Otter’s first hint about the state budget he’s proposing for next year: He doesn’t want state government to grow as fast as “our economy and the people’s ability to pay for it.” Therefore, he said, his budget will call for a 3.1 percent increase in state general fund spending, though state economists are predicting a 5.3 percent increase in general fund tax revenue next year. Otter said that move reflects “our continuing need for caution and prudence in the collection and expenditure of the people’s hard-earned dollars.”
Details in the budget itself show that Otter is proposing a $2.786 billion general fund budget for fiscal year 2014, up $84 million from the original appropriation for the current year, 2013, of $2.702 billion. He’s proposing to add another $35 million to the state’s main rainy-day fund, the budget stabilization fund; set aside $20 million toward a phaseout or repeal of the personal property tax on business equipment; and a 2 percent, $25.6 million increase in the general fund budget for public schools.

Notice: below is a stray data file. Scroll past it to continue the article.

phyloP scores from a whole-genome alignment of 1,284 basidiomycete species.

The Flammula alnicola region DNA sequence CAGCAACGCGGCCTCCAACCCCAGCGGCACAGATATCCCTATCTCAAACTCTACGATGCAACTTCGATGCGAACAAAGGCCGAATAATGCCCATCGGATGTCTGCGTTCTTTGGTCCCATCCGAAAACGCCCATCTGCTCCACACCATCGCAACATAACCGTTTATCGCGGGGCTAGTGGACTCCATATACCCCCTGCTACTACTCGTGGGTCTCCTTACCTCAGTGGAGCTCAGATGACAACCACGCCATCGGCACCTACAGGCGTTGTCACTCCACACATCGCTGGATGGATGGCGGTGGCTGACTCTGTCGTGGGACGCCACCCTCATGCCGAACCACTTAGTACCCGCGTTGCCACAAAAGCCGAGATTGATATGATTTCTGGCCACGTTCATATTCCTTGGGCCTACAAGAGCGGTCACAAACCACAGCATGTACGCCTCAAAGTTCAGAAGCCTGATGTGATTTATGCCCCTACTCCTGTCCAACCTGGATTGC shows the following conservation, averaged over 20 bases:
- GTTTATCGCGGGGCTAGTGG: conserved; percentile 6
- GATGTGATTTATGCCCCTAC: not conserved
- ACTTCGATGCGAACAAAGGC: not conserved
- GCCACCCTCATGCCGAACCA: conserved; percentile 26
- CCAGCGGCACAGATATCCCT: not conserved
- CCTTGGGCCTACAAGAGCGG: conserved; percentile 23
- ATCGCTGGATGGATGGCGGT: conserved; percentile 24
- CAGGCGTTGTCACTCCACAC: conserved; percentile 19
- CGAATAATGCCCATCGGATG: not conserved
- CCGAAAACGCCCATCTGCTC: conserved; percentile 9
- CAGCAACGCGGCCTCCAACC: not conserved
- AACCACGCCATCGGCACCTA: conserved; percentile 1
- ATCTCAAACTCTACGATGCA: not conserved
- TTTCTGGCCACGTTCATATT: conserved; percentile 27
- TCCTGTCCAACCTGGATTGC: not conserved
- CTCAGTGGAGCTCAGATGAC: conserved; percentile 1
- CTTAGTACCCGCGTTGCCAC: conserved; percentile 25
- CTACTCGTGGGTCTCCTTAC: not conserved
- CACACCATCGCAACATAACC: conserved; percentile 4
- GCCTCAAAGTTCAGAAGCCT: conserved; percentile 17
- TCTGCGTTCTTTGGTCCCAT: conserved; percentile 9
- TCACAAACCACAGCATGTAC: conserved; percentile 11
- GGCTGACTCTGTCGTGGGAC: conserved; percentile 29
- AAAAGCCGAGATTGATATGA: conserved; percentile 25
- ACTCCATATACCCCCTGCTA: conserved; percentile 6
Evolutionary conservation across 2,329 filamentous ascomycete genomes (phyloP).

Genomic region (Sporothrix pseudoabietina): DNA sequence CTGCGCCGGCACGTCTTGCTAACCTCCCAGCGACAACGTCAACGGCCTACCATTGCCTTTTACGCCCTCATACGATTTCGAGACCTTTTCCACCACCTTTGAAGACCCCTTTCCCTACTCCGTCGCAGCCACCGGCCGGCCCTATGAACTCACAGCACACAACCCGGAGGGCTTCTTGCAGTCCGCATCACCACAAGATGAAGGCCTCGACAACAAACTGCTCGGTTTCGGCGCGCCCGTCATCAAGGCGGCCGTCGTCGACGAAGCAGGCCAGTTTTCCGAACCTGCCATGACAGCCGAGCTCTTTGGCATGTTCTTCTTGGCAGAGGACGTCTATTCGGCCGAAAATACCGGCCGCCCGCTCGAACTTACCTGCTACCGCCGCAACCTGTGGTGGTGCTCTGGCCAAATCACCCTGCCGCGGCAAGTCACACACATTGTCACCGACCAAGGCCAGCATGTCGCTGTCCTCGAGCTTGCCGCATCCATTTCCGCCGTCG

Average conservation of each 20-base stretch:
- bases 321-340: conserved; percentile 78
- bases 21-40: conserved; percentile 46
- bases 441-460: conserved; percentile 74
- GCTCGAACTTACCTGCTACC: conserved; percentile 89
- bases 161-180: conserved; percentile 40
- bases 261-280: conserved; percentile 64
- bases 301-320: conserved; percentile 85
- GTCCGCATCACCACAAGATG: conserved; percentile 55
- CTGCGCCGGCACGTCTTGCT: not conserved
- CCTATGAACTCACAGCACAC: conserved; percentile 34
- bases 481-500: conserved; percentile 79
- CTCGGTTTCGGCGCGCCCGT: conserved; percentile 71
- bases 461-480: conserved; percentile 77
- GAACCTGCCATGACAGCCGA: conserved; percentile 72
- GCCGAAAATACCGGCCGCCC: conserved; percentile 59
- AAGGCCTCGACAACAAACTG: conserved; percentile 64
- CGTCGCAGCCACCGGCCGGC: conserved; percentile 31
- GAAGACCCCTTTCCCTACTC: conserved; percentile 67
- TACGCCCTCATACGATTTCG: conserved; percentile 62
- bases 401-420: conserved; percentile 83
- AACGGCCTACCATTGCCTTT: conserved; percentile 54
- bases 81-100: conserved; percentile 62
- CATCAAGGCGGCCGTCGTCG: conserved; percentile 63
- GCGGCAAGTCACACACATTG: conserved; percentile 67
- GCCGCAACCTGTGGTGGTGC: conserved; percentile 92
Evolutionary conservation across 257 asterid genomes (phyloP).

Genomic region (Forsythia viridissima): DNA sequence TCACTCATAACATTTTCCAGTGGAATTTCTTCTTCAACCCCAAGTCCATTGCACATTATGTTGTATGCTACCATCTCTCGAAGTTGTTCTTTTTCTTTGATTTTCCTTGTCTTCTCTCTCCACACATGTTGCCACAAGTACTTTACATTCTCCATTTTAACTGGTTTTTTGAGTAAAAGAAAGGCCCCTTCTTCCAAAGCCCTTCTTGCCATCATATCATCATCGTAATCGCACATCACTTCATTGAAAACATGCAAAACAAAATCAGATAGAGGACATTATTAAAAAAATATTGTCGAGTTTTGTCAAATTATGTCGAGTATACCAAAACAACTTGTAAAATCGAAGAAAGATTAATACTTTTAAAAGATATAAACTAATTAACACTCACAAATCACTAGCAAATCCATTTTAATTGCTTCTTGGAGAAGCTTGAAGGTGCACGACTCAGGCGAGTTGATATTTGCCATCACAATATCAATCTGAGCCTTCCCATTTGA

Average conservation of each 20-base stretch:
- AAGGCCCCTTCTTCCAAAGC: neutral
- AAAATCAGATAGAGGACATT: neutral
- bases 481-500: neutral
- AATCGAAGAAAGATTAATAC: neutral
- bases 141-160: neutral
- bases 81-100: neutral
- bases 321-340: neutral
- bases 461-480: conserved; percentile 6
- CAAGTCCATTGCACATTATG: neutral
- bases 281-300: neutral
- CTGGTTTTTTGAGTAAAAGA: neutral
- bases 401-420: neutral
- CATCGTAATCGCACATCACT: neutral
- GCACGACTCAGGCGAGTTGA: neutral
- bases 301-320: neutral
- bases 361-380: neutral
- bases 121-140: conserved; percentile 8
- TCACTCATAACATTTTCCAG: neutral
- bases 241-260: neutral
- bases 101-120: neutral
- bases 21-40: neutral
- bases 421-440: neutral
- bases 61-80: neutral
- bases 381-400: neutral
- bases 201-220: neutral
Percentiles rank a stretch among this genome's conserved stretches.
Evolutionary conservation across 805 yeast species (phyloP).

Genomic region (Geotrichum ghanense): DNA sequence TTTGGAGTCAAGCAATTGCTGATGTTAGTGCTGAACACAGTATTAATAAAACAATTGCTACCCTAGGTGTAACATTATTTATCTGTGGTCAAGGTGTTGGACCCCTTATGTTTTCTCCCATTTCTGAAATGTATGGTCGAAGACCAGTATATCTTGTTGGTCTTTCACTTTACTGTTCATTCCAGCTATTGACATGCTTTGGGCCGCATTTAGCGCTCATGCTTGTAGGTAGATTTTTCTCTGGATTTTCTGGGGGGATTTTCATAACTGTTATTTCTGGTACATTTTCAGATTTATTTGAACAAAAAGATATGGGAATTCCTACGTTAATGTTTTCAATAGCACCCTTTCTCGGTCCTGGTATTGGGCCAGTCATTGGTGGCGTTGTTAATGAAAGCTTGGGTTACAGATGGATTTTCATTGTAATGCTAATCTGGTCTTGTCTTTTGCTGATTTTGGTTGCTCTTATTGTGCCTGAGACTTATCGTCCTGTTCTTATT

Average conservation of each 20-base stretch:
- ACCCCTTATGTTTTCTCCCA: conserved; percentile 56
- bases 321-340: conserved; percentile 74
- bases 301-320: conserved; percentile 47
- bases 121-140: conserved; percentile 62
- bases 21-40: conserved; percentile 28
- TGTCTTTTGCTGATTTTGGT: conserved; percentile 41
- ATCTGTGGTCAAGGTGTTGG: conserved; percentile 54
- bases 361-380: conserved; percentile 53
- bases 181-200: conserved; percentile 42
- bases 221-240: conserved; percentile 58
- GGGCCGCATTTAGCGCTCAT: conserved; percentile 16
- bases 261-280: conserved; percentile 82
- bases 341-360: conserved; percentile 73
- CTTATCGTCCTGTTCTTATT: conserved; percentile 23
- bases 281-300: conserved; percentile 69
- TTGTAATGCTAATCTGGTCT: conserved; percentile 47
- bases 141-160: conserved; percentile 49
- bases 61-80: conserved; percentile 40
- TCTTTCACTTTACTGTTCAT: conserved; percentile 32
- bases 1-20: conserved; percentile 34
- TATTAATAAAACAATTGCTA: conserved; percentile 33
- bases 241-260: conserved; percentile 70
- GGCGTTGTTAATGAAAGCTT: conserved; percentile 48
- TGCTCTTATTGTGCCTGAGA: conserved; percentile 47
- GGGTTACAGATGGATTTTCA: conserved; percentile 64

The budget includes no base pay increase for state employees or teachers, other than for a small number of military division workers.